Pet Hospital Tour


  1. I treated my pet for fleas and it is not working?
  •  Not all household pets are treated.
  •  Pet owners think indoor pets won’t get fleas.
  •  Pet owners think all fleas are killed immediately upon treatment.
  •  Pet owners think they should not see fleas on their pets once the pets are treated.
  •  Pet owners think once the fleas are gone, they can stop treatments.
  •  Pet owners only consider the fleas they see, not the eggs, larvae, and pupae.
  •  Pets continue to explore places flea development thrives.
  •  Untreated neighborhood pets and urban wildlife have access to the yard.
  •  Flea products are not properly applied or are split between pets.
  •  Environment where pets live were not treated for flea infestation.
  1. What vaccines should my puppy have and when?  

Your puppy should be vaccinated 3 to 4 times with a 5-way vaccine.  The puppy should be vaccinated 6, 9, and 12 weeks of age.  If the puppy is a high-risk breed, it may require a longer initial vaccination protocol against canine parvovirus.  Rottweilers, Doberman pinschers, pit bulls, Labrador retrievers, German shepherd dogs, English springer spaniels, Alaskan sled dogs are considered to be more susceptible to canine parvovirus infection than are other breeds of dog.  Your puppy should also be vaccinated for Rabies at 6 months of age.  This should be a 1 year vaccine.  This would also be a good time to spay or neuter your puppy.

  1. What vaccines should my kitten have and when?

There are 3 vaccines we carry for kittens.  They are FVRCP, Feleuk and Rabies.  Your cat should be vaccinated for all 3.  The FVRCP is done at 6, 9 and 12 weeks of age.  The Feleuk is done at 9, 12 and 16 weeks of age.  The Rabies is done at 6 months of age.  This should be a 1 year vaccine.  This would also be a good time to spay or neuter your kitten.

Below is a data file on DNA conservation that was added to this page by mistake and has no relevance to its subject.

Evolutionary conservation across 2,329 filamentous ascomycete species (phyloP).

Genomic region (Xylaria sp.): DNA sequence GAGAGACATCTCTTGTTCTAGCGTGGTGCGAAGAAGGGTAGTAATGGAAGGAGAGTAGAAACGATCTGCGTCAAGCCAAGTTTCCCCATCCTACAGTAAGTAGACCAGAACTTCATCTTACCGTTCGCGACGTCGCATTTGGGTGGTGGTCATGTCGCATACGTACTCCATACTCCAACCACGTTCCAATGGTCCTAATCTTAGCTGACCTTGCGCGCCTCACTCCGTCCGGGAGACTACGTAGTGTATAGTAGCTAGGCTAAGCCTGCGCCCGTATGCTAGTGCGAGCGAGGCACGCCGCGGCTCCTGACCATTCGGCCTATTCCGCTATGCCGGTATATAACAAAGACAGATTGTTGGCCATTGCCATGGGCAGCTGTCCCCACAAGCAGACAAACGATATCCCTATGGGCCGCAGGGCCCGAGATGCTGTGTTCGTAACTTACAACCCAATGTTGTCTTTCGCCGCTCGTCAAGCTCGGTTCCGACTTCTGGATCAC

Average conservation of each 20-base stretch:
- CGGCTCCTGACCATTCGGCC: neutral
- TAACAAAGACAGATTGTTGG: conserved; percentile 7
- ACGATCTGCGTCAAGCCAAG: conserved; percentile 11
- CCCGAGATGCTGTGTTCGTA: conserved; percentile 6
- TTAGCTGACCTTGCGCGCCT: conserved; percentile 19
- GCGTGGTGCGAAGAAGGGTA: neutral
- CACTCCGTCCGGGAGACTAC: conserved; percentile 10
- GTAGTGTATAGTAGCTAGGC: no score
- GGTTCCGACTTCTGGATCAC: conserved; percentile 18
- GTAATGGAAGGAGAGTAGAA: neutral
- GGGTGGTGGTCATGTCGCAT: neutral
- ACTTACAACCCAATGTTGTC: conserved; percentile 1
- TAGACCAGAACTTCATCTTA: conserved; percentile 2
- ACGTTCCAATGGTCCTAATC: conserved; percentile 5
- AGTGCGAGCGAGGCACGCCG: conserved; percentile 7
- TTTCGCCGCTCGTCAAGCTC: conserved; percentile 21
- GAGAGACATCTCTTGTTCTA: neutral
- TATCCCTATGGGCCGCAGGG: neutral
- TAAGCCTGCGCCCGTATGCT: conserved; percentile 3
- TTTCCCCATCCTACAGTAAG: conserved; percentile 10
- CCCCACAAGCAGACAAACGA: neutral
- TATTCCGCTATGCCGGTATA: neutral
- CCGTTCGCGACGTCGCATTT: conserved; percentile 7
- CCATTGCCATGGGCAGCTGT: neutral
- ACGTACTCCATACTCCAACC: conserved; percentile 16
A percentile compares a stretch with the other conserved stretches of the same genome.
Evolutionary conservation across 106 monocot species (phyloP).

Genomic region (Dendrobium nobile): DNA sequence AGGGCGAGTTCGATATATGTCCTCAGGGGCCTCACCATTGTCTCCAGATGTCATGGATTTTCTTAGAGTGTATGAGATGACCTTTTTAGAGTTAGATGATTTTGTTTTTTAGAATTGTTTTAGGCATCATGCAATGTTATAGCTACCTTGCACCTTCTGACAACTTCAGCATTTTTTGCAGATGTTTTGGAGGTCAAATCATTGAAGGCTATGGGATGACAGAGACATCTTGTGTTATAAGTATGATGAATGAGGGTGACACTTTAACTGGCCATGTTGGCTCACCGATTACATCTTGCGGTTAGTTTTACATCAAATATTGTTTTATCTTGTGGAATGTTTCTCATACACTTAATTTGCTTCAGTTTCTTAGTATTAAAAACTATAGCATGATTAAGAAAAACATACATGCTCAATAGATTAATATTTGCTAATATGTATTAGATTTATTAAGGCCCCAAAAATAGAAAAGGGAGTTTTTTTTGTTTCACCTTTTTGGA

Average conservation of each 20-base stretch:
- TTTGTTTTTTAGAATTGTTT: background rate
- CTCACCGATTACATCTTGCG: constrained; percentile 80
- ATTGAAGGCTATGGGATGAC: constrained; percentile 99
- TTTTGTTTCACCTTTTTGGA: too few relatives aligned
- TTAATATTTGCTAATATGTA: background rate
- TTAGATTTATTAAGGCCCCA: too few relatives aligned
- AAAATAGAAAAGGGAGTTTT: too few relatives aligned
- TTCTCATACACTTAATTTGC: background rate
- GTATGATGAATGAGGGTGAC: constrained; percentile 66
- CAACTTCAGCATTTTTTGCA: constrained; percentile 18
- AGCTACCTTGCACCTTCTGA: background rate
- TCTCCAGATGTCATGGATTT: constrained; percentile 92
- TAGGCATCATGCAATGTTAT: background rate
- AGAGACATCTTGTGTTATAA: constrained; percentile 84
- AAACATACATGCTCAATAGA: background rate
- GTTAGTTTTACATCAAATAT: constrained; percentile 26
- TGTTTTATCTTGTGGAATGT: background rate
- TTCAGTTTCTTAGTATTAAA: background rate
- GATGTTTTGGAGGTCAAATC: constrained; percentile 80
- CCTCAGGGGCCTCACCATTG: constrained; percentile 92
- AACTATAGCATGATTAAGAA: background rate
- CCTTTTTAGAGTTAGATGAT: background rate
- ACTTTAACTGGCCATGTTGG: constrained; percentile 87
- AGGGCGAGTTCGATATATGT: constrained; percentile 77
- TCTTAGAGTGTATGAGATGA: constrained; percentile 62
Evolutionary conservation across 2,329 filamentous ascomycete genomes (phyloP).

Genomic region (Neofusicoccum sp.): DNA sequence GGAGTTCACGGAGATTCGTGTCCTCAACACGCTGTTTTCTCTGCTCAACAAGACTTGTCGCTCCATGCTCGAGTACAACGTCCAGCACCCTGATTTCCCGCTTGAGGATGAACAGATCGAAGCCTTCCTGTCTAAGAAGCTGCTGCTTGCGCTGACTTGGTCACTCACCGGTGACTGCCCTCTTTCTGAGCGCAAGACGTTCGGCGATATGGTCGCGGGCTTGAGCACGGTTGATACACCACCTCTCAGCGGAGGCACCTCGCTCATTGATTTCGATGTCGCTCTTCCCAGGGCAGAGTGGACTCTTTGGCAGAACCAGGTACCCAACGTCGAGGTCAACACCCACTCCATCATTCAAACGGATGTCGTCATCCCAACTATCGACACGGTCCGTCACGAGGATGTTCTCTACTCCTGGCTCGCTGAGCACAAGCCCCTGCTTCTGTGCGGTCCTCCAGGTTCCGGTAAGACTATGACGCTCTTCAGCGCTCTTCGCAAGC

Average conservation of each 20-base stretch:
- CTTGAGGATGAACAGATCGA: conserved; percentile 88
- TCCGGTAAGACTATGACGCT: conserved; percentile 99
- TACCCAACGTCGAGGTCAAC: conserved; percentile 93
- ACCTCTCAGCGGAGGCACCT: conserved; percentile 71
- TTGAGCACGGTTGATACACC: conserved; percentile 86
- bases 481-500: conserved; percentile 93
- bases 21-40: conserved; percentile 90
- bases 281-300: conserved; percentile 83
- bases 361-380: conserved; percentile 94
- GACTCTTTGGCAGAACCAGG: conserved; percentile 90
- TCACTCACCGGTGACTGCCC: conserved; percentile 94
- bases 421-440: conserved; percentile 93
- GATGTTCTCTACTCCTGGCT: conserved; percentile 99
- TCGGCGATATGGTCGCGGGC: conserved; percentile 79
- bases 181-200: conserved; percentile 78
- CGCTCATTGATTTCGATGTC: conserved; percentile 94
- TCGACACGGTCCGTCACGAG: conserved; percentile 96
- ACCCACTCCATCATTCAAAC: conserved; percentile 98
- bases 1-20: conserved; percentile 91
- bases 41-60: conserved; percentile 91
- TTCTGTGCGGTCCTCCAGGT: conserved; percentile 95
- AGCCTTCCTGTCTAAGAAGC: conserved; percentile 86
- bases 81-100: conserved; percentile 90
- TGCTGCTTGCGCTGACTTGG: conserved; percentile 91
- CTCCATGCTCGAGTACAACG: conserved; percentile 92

Why should you vaccinate your cat for Feleuk:

CAUSES of Feleuk (FeLV)

  • Cat-to-cat transmission—bites; close casual contact (such as grooming); shared dishes or litter pans
  • Transmission of the virus from the mother cat (known as a “queen”) around the time of birth—fetal and newborn kitten death from 80% of affected queens; transmission across the placenta or through the milk in at least 20% of surviving kittens from infected queens


  • Age—kittens are much more susceptible to infection than are adults
  • Male—result of behavior
  • Cat allowed outside; free roaming cats
  • Multicat household
  • Test cats for FeLV before initial vaccination; if pre-vaccination testing is not done, advise clients that the cat may already be infected
  1. What can I do, my pet was sprayed by a skunk?

Here is a recipe:

1 quart of Hydrogen Peroxide unopened

¼ cup baking soda

1 Tablespoon of liquid dish soap

Mix.  Apply and leave on for 10 minutes.  Rinse.  Do not wash off.

  1. My pet keeps urinating on the carpet or marking the furniture, what can I do?

Use ½ lemon juice ½ water in a spray bottle.  Spray area.  They do not like the citrus smell and this makes your house smell better.

  1. What should I bring to the appointment if my pet has a urinary problem or intestinal problem?

If your pet has a urinary problem, please collect a urine sample close to appointment time.  Please put in a solid container with a lid.  To collect urine, use a pie pan for dogs.  If your pet is a cat, do not let him use the litter box before leaving the house.  If you can not collect urine, tell the receptionist at time of appointment.  DO NOT WALK YOUR DOG BEFORE YOUR APPOINTMENT!

If your pet has an intestinal issue, please collect a fecal sample.  This sample needs to be as fresh as possible.  If snow on the ground, take him to an area that has the least amount or clear him a spot to go.  Put sample in a sealed bag.


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